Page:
It has been my observation that far too many people are lulled into believing that sleep is simply the absence of being awake. In reality, this is a mistake.
At this year’s annual TED Conference recently held in Vancouver, there were more than 90 thought-provoking TED talks covering topics important and relevant to our culture. TED is so-named because of its original focus on technology, entertainment and design. But despite it’s clear and longstanding focus on cutting edge technologies, globally complex issues, and future-oriented innovations, sleep was not overlooked. In fact, the importance of sleep was touched on by many speakers. What they had to say on the subject of sleep – whether head-on or tucked in to the context of a broader discussion – was eye-opening.
There are some valuable takeaways from highly esteemed speakers that you can apply to your personal sleep health. Let’s take a closer look at their conclusions.
Do Screens Enhance Our Lives?
First up was business and psychology professor Adam Alter, who raised concerns about whether or not screens are actually enhancing our lives. He has calculated the average numbers of hours we spend on everyday tasks, and found that time spent sleeping — an average of 8.5 hours per 24 hour day — has thus far remained relatively constant, and surprisingly high, since 2005. However, Alter went on to share that what has changed considerably is what we do with our three hours per day of “personal white space,” a space Alter contends “is where humanity happens” and where technology and screen use has gone from occupying minimal to most of the time.
In the same area of thought, psychologist and The Wall Street Journal social science columnist Susan Pinker added that we now spend more time online than any other activity, including sleep!
Based on their comments, I was left thinking about technology’s relationship to sleep, and worrying about it’s potential intrusion on our sleep habits – a concern that only increased when ex-Google Design Ethicist Tristan Harris shared a quote from Netflix CEO Reed Hastings, who was said to have declared that “[Netflix’s] biggest competitors are YouTube, Facebook and sleep!”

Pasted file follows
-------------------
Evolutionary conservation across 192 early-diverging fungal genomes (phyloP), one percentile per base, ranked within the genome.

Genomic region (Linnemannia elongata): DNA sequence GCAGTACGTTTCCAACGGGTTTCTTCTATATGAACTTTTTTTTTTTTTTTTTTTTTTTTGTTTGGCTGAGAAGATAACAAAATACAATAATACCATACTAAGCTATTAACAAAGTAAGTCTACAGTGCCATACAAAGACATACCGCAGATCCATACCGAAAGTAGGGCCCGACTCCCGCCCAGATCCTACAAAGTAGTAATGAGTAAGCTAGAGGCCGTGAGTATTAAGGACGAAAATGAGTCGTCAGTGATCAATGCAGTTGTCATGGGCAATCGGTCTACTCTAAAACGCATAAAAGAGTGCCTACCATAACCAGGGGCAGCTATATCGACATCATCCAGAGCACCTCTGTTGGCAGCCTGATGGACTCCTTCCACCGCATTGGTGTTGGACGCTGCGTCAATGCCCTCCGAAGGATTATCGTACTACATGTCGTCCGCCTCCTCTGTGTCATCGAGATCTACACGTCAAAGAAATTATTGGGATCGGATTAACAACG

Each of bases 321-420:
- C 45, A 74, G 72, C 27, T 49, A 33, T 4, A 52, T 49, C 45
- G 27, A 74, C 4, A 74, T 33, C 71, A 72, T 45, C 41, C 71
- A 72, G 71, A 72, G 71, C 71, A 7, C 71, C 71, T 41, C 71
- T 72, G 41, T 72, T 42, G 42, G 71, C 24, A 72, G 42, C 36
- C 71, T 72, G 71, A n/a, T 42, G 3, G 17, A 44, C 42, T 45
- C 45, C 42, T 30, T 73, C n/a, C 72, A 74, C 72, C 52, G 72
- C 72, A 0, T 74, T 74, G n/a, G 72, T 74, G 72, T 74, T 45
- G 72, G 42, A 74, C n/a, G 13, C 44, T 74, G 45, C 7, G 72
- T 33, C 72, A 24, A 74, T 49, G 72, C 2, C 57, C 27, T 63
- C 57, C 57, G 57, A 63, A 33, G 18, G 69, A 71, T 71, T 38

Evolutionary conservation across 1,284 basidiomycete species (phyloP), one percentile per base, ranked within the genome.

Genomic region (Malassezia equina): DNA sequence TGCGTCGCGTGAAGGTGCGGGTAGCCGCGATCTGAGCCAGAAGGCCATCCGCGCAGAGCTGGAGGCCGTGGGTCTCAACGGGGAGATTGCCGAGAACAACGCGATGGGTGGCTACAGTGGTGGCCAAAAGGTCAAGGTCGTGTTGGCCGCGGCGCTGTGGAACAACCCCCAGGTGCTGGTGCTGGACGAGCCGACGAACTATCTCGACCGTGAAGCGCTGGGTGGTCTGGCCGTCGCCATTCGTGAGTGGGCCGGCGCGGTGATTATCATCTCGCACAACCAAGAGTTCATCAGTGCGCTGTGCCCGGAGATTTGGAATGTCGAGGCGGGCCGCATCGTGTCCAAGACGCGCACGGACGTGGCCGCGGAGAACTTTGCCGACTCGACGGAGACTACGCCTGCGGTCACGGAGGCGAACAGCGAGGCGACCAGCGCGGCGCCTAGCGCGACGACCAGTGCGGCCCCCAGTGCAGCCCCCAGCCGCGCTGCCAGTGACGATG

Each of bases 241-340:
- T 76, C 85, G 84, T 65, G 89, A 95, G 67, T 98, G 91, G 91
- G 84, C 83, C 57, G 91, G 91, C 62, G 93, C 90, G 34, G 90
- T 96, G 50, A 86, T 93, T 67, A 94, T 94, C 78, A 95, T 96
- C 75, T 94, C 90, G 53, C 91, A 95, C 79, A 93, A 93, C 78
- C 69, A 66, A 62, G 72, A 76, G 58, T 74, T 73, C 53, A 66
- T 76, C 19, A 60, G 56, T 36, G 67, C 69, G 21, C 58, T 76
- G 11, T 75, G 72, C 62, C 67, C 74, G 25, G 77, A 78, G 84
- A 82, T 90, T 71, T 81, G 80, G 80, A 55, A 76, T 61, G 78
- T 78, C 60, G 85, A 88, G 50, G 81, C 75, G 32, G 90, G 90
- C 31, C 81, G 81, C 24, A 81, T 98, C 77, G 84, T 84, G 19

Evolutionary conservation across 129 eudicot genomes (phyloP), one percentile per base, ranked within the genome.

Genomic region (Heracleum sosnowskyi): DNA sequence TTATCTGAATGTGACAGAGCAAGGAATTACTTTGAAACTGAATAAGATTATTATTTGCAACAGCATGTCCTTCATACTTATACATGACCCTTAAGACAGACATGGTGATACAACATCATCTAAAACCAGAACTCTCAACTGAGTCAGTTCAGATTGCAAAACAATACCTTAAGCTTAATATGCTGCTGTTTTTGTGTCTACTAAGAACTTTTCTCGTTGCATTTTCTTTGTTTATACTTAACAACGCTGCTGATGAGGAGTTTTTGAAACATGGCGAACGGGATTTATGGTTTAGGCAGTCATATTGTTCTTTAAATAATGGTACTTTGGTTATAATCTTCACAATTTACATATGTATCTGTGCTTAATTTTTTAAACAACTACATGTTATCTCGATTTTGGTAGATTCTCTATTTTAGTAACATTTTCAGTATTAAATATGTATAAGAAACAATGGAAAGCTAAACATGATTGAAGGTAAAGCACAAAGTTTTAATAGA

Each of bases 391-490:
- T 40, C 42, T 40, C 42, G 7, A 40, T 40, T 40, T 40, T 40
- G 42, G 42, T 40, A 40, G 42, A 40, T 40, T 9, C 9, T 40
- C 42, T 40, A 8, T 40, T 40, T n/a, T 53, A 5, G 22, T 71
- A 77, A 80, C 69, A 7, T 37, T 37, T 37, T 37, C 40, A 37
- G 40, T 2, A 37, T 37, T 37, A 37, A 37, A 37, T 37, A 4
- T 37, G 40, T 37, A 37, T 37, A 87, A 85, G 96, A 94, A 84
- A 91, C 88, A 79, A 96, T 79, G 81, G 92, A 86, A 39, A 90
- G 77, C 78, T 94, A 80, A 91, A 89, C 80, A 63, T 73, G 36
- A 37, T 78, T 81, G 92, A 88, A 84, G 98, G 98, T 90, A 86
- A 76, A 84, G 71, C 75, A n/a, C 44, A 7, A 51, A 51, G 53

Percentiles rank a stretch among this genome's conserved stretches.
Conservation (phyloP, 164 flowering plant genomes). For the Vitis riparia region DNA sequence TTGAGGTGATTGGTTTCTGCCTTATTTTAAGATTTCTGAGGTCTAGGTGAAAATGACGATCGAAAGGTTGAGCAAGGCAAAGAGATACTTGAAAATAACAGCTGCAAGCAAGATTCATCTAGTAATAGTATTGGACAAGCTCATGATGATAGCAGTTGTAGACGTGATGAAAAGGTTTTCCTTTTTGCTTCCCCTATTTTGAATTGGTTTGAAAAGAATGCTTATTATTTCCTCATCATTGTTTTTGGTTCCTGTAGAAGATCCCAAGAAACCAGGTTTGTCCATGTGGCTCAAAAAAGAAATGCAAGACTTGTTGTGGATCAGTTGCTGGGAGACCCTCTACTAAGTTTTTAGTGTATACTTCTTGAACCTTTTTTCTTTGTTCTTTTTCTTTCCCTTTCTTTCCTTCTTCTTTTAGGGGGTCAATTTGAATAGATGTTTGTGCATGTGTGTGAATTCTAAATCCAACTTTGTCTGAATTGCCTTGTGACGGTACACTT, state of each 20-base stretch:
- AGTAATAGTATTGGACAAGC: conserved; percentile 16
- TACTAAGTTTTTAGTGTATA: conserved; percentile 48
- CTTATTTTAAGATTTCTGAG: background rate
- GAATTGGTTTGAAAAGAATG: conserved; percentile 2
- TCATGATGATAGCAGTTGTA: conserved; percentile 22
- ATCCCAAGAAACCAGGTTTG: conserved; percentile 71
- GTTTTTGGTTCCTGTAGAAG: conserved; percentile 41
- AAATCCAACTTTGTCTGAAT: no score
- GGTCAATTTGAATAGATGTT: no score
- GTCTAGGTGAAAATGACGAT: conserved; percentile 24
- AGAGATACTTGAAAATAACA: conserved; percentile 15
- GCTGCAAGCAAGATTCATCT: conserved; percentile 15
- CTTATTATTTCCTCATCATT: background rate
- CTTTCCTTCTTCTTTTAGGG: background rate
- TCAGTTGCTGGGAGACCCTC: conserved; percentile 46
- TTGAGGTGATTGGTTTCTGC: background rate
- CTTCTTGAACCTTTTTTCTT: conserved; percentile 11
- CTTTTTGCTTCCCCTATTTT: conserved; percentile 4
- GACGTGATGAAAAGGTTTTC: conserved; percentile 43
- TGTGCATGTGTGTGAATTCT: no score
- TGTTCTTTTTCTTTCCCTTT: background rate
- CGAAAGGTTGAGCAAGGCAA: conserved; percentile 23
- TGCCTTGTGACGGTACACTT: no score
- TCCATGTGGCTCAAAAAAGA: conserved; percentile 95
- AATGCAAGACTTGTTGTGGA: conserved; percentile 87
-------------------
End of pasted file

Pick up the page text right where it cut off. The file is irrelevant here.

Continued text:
The Importance of Sleep on Our Health
This observation should serve as a particularly alarming wake-up call, given all we know about the importance of getting enough sleep. Renowned neuroscientists Lisa Genova and Robert Sapolsky each provided supporting evidence that addresses what science now tells us can happen when you shortchange yourself on sleep. Genova explained that slow wave deep sleep is like “a power cleanse for the brain,” while a single night of sleep deprivation can result in an increase in the molecule amyloid beta, which has been implicated for its role in causing Alzheimer’s disease. In other words, “good sleep hygiene” may well slow down the molecular cascade leading to a very serious mental health issues.
In his biology of behavior talk, Sapolsky discussed sleep’s impact on a different kind of cascade – a cascade involving a whole series of factors ranging from split-second processes to cross-generational impacts that ultimately affect how and why we make the decisions we do. He found that simply being tired is enough to make us react more impulsively, since lack of sleep is known to impair functioning of the “stop-and-think” portion of the brain called the prefrontal cortex.